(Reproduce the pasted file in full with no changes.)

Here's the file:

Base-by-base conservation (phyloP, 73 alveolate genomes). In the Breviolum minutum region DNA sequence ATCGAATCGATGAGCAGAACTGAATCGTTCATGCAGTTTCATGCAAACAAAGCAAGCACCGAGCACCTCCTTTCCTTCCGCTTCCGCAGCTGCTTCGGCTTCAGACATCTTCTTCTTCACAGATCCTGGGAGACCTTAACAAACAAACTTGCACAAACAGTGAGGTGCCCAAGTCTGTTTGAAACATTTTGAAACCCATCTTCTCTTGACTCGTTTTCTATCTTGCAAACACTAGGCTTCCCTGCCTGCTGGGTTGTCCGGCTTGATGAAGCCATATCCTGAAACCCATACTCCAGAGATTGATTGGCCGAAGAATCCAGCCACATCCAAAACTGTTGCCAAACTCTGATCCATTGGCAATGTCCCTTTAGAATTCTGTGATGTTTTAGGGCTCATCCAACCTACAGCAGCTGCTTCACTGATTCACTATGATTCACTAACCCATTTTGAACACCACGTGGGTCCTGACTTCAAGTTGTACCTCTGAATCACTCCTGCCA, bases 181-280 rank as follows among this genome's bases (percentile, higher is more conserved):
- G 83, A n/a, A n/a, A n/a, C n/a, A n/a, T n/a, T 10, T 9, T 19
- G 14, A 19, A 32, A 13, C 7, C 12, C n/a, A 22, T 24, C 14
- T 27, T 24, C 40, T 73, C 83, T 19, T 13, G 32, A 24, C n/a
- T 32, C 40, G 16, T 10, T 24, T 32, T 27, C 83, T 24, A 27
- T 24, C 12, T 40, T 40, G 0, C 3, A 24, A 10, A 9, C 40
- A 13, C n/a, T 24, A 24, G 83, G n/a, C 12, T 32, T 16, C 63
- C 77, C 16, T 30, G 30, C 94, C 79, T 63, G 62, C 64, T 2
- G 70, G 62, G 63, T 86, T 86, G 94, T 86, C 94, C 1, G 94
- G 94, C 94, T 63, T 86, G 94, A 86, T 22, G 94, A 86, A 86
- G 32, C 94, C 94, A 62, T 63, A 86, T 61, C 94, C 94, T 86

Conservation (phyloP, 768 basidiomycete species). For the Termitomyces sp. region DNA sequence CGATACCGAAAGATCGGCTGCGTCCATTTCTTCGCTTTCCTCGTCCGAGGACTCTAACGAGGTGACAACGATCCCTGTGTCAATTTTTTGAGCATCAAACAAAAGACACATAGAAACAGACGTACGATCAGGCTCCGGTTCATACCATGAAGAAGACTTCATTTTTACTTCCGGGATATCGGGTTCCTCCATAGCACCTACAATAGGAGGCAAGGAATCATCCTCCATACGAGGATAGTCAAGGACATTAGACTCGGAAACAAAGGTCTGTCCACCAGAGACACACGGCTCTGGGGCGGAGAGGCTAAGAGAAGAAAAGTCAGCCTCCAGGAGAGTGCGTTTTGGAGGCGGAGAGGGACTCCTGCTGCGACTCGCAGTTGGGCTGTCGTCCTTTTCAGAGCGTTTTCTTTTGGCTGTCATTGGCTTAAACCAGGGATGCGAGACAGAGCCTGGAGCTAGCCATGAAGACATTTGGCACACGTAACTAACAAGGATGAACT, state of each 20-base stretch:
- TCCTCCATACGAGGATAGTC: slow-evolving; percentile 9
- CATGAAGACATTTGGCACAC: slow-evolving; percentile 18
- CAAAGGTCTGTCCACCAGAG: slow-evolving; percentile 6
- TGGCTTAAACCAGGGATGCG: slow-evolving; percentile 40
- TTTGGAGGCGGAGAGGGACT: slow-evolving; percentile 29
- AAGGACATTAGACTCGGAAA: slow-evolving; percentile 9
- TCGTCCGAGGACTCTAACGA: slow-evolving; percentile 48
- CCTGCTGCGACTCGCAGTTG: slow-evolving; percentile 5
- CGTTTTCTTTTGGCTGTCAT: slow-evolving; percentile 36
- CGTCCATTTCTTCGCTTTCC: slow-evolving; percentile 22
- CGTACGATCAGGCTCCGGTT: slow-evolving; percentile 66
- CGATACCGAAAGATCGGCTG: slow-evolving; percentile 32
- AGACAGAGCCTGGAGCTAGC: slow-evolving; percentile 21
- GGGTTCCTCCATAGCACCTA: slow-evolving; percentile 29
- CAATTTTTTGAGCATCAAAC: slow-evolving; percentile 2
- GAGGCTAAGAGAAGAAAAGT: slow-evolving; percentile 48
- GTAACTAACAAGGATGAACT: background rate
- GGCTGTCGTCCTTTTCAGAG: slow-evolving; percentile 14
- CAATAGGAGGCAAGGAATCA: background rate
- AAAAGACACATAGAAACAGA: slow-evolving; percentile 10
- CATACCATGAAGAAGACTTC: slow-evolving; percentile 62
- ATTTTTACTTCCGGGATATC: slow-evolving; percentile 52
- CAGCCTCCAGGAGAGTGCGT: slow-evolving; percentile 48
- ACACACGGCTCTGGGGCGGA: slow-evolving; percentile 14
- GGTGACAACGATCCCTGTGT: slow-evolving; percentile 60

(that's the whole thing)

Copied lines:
Base-by-base conservation (phyloP, 73 alveolate genomes). In the Breviolum minutum region DNA sequence ATCGAATCGATGAGCAGAACTGAATCGTTCATGCAGTTTCATGCAAACAAAGCAAGCACCGAGCACCTCCTTTCCTTCCGCTTCCGCAGCTGCTTCGGCTTCAGACATCTTCTTCTTCACAGATCCTGGGAGACCTTAACAAACAAACTTGCACAAACAGTGAGGTGCCCAAGTCTGTTTGAAACATTTTGAAACCCATCTTCTCTTGACTCGTTTTCTATCTTGCAAACACTAGGCTTCCCTGCCTGCTGGGTTGTCCGGCTTGATGAAGCCATATCCTGAAACCCATACTCCAGAGATTGATTGGCCGAAGAATCCAGCCACATCCAAAACTGTTGCCAAACTCTGATCCATTGGCAATGTCCCTTTAGAATTCTGTGATGTTTTAGGGCTCATCCAACCTACAGCAGCTGCTTCACTGATTCACTATGATTCACTAACCCATTTTGAACACCACGTGGGTCCTGACTTCAAGTTGTACCTCTGAATCACTCCTGCCA, bases 181-280 rank as follows among this genome's bases (percentile, higher is more conserved):
- G 83, A n/a, A n/a, A n/a, C n/a, A n/a, T n/a, T 10, T 9, T 19
- G 14, A 19, A 32, A 13, C 7, C 12, C n/a, A 22, T 24, C 14
- T 27, T 24, C 40, T 73, C 83, T 19, T 13, G 32, A 24, C n/a
- T 32, C 40, G 16, T 10, T 24, T 32, T 27, C 83, T 24, A 27
- T 24, C 12, T 40, T 40, G 0, C 3, A 24, A 10, A 9, C 40
- A 13, C n/a, T 24, A 24, G 83, G n/a, C 12, T 32, T 16, C 63
- C 77, C 16, T 30, G 30, C 94, C 79, T 63, G 62, C 64, T 2
- G 70, G 62, G 63, T 86, T 86, G 94, T 86, C 94, C 1, G 94
- G 94, C 94, T 63, T 86, G 94, A 86, T 22, G 94, A 86, A 86
- G 32, C 94, C 94, A 62, T 63, A 86, T 61, C 94, C 94, T 86

Conservation (phyloP, 768 basidiomycete species). For the Termitomyces sp. region DNA sequence CGATACCGAAAGATCGGCTGCGTCCATTTCTTCGCTTTCCTCGTCCGAGGACTCTAACGAGGTGACAACGATCCCTGTGTCAATTTTTTGAGCATCAAACAAAAGACACATAGAAACAGACGTACGATCAGGCTCCGGTTCATACCATGAAGAAGACTTCATTTTTACTTCCGGGATATCGGGTTCCTCCATAGCACCTACAATAGGAGGCAAGGAATCATCCTCCATACGAGGATAGTCAAGGACATTAGACTCGGAAACAAAGGTCTGTCCACCAGAGACACACGGCTCTGGGGCGGAGAGGCTAAGAGAAGAAAAGTCAGCCTCCAGGAGAGTGCGTTTTGGAGGCGGAGAGGGACTCCTGCTGCGACTCGCAGTTGGGCTGTCGTCCTTTTCAGAGCGTTTTCTTTTGGCTGTCATTGGCTTAAACCAGGGATGCGAGACAGAGCCTGGAGCTAGCCATGAAGACATTTGGCACACGTAACTAACAAGGATGAACT, state of each 20-base stretch:
- TCCTCCATACGAGGATAGTC: slow-evolving; percentile 9
- CATGAAGACATTTGGCACAC: slow-evolving; percentile 18
- CAAAGGTCTGTCCACCAGAG: slow-evolving; percentile 6
- TGGCTTAAACCAGGGATGCG: slow-evolving; percentile 40
- TTTGGAGGCGGAGAGGGACT: slow-evolving; percentile 29
- AAGGACATTAGACTCGGAAA: slow-evolving; percentile 9
- TCGTCCGAGGACTCTAACGA: slow-evolving; percentile 48
- CCTGCTGCGACTCGCAGTTG: slow-evolving; percentile 5
- CGTTTTCTTTTGGCTGTCAT: slow-evolving; percentile 36
- CGTCCATTTCTTCGCTTTCC: slow-evolving; percentile 22
- CGTACGATCAGGCTCCGGTT: slow-evolving; percentile 66
- CGATACCGAAAGATCGGCTG: slow-evolving; percentile 32
- AGACAGAGCCTGGAGCTAGC: slow-evolving; percentile 21
- GGGTTCCTCCATAGCACCTA: slow-evolving; percentile 29
- CAATTTTTTGAGCATCAAAC: slow-evolving; percentile 2
- GAGGCTAAGAGAAGAAAAGT: slow-evolving; percentile 48
- GTAACTAACAAGGATGAACT: background rate
- GGCTGTCGTCCTTTTCAGAG: slow-evolving; percentile 14
- CAATAGGAGGCAAGGAATCA: background rate
- AAAAGACACATAGAAACAGA: slow-evolving; percentile 10
- CATACCATGAAGAAGACTTC: slow-evolving; percentile 62
- ATTTTTACTTCCGGGATATC: slow-evolving; percentile 52
- CAGCCTCCAGGAGAGTGCGT: slow-evolving; percentile 48
- ACACACGGCTCTGGGGCGGA: slow-evolving; percentile 14
- GGTGACAACGATCCCTGTGT: slow-evolving; percentile 60